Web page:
Ever since Obamacare’s stormy passage in early 2010, Democrats have been waiting anxiously for the program to go into effect and hoping that a dose of reality would calm the partisan battles over the health insurance plan.
Once everything was up and running, they hoped, skeptical Americans would see that Obamacare was a good idea all along — and reward the party that brought it to them. That’s looking unlikely, at least in the short run.
The recent glitch-filled rollout of Obamacare’s health exchange websites, combined with Republicans’ furious refusal to accept the program as what President Obama calls “settled law,” confirmed something political strategists in both parties had already predicted: The war over Obamacare is far from over.
“It’s unlikely that the Affordable Care Act will be widely popular until people have real experience with it — until it becomes the new normal,” a leading Democratic strategist told me. “We’re talking about years, not weeks or months.”
Nobody expected the launch of a fleet of balky websites to make an immediate difference to perceptions of the health insurance plan. Still, the opening-day problems and the slow pace of applications for health insurance were not encouraging signs.
More important, in the long run, was the Republican Party’s reaffirmation — spurred by Sen. Ted Cruz, R-Texas, and other tea party legislators — that repealing, defunding or dismantling the program remains one of its top goals.
The tea party caucus has succeeded in making resistance to Obamacare a litmus test for Republicans, and as a result, it’s likely that next year’s congressional election will be fought in large part over the health insurance program. The fate of Obamacare may hang in the balance.
“The 2014 election will be the Gettysburg of this struggle — the deciding battle, one way or the other,” predicted Robert J. Blendon of Harvard’s School of Public Health.
In the current Congress, the Senate’s Democratic majority has stopped the Republican-led House of Representatives from defunding or delaying Obamacare’s implementation. But if Republicans take control of the Senate next year — a prospect currently rated as a tossup — only Obama’s veto will stand in their way.
And even by Election Day in 2016, Obamacare may still be a work in progress.
“If you give it three, four, five years, every experience we have is that public support will be there,” Blendon said. “But you have to give it that much time.” Meanwhile, Republicans will have every incentive to attack the program’s shortcomings.
“The real problem here is not managerial; many programs take years to roll out,” he said. “The real issue is political. Programs don’t do well if one party doesn’t support it and public opinion isn’ for it.”
As for Obamacare, public opinion has settled into skepticism. A Fox News poll released last week, after the websites’ rollout, found that 54 percent of voters favor repealing all or part of the law, while 41 percent want to preserve or expand it — not much different from earlier findings.
The poll found that only 30 percent of voters want to repeal the entire law — but among Republicans, that number swells to 53 percent, and among tea party supporters, 71 percent. That helps explain GOP legislators’ opposition.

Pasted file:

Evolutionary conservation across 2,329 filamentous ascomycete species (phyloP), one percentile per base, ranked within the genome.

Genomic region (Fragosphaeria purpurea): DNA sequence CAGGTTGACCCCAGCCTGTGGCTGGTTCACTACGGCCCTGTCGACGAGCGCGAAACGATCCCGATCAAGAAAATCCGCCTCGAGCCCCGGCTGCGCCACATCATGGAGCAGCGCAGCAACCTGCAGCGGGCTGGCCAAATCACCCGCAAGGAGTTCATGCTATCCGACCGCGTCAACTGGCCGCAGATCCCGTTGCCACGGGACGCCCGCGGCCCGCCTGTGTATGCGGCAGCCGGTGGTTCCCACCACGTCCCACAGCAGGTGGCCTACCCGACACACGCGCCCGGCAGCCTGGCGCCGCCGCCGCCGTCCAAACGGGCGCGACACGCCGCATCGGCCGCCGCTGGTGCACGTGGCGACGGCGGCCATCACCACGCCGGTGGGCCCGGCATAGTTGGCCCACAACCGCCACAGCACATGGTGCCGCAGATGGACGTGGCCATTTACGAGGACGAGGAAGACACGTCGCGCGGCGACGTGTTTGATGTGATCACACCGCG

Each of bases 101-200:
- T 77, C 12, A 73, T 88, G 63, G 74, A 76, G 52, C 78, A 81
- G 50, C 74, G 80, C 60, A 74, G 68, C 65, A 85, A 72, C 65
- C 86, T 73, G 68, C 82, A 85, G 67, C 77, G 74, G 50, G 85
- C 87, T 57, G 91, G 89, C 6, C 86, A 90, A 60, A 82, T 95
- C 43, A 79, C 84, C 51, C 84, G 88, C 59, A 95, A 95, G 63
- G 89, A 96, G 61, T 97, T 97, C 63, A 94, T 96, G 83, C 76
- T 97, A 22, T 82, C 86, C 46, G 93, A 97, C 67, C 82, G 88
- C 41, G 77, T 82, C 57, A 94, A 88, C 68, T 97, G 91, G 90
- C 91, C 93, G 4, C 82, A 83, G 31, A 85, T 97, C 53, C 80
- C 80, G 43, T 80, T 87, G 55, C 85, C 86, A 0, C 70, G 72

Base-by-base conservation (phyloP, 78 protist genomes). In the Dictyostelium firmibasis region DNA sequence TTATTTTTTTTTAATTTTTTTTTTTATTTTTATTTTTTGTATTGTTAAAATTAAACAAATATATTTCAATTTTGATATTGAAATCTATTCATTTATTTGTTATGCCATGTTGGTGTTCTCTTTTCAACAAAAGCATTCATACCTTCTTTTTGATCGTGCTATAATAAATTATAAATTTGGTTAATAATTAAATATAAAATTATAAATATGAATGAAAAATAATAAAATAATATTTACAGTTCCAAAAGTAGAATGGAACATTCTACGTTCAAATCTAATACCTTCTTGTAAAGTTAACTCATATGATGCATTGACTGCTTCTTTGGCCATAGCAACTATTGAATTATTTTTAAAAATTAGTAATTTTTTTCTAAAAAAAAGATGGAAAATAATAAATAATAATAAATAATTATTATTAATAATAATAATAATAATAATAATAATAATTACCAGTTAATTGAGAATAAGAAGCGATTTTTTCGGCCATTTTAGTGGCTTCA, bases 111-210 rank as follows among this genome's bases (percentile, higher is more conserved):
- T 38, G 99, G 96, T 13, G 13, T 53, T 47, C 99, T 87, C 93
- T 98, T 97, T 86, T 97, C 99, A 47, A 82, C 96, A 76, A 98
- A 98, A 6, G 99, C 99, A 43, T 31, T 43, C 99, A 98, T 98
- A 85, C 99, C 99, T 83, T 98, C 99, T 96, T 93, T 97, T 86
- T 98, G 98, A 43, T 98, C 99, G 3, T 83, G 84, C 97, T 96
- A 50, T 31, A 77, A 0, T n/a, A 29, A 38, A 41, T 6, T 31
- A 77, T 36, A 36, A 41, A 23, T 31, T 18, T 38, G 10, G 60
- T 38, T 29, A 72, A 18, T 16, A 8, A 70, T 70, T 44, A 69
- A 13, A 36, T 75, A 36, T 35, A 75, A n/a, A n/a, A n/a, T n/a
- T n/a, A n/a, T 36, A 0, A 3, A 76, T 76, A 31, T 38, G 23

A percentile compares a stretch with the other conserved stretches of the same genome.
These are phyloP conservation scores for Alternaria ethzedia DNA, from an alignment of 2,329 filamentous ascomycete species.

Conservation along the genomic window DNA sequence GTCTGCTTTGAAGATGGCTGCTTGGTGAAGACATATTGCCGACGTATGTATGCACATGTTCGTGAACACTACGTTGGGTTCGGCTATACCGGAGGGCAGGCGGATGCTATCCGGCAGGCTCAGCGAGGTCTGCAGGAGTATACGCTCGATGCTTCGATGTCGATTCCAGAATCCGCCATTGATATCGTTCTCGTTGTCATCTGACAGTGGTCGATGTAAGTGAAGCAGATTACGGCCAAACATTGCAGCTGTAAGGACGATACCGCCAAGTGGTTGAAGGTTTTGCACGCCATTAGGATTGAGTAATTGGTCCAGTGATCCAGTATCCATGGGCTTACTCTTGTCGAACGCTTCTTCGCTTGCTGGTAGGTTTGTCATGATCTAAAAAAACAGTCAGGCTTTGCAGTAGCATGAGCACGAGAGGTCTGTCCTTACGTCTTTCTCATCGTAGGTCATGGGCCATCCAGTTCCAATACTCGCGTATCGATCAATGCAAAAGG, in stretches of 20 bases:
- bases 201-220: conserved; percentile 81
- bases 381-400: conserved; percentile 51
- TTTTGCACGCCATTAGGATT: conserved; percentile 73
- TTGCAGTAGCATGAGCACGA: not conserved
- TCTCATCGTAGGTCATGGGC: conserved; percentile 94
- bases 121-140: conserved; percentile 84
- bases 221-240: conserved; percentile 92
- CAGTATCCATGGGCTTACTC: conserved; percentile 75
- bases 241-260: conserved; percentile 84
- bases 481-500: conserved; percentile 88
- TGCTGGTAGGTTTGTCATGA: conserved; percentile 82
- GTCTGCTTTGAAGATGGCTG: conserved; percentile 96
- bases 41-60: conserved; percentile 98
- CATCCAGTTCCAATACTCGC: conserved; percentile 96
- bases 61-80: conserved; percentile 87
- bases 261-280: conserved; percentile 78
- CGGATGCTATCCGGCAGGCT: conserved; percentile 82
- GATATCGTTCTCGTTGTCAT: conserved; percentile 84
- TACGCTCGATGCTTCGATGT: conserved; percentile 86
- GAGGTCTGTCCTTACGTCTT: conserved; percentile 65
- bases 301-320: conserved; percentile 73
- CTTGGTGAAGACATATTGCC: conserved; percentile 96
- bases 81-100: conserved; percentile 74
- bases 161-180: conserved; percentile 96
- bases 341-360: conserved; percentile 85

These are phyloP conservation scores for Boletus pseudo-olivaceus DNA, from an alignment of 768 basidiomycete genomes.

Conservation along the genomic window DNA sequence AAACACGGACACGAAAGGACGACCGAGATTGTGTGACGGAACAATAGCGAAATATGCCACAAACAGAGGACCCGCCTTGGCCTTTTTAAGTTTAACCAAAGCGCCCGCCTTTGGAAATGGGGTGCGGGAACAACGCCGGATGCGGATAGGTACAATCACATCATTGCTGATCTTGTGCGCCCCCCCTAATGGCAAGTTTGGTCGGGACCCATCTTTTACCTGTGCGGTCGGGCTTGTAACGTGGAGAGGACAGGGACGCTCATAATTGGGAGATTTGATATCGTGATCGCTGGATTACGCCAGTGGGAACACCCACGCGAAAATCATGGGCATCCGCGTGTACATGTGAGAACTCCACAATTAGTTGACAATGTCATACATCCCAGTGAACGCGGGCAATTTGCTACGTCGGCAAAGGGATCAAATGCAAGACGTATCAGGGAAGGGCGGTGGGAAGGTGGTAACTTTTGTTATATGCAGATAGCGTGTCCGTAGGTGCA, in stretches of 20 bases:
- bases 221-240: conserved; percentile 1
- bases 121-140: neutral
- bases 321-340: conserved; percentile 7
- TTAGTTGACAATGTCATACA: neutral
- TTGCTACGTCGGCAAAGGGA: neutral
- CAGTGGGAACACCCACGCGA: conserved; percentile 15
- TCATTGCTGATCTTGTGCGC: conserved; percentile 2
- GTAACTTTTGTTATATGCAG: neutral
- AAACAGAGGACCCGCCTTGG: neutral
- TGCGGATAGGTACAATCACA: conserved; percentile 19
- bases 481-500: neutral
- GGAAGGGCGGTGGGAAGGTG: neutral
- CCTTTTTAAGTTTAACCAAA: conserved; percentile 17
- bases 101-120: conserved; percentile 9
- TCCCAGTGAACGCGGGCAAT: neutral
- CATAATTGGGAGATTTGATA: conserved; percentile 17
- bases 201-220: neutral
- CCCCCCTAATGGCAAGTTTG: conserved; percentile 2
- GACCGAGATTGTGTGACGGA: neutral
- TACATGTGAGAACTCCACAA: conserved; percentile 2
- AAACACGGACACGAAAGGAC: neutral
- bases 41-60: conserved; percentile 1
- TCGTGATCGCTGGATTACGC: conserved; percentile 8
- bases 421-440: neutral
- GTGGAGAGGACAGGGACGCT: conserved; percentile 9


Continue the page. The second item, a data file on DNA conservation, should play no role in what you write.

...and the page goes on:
What could change public attitudes?
“There could be movement either way, depending on whether people think the program turns out better or worse than they expected,” Blendon said. If more employers drop retirees and spouses from insurance coverage because Obamacare is available, for example, “you could see a huge backlash,” he said.
Republicans may have a built-in advantage in that debate: They can blame any bad news about health care on Obamacare, whether the program is at fault or not.
“If rates are going up, Republicans will say that’s because of Obamacare, even though it’s not true,” said Mark Mellman, a Democratic pollster. “If companies are cutting back, Republicans will say that’s because of Obamacare.”
But it will also matter what remedy Republicans propose. In a recent Fox News poll, most voters said they opposed defunding Obamacare — although two-thirds of GOP voters said they supported the idea. A one-year delay in implementing Obamacare, on the other hand, is a broadly popular idea, supported by 57 percent of all voters, including 80 percent of Republicans.
So don’t expect the war over Obamacare to be over any time soon. Instead, expect Republicans of every stripe to continue their guerrilla campaign against the program through the 2014 congressional election, and perhaps the 2016 presidential election as well.
Expect more furious, partisan debate over every step of implementation, with dueling experts from each side.
Expect smart Republicans to focus on demands to delay or cancel the penalties on individuals for failing to sign up, the law’s least popular provision. That might sound like a minor change, but it could undermine the program fatally.
The president will continue to insist that Obamacare is a “settled law.” But a law is only fully settled once both parties accept its permanence, and Obamacare is a long way from there.
DOYLE MCMANUS is a columnist for the Los Angeles Times. His column is distributed by MCT Information Services.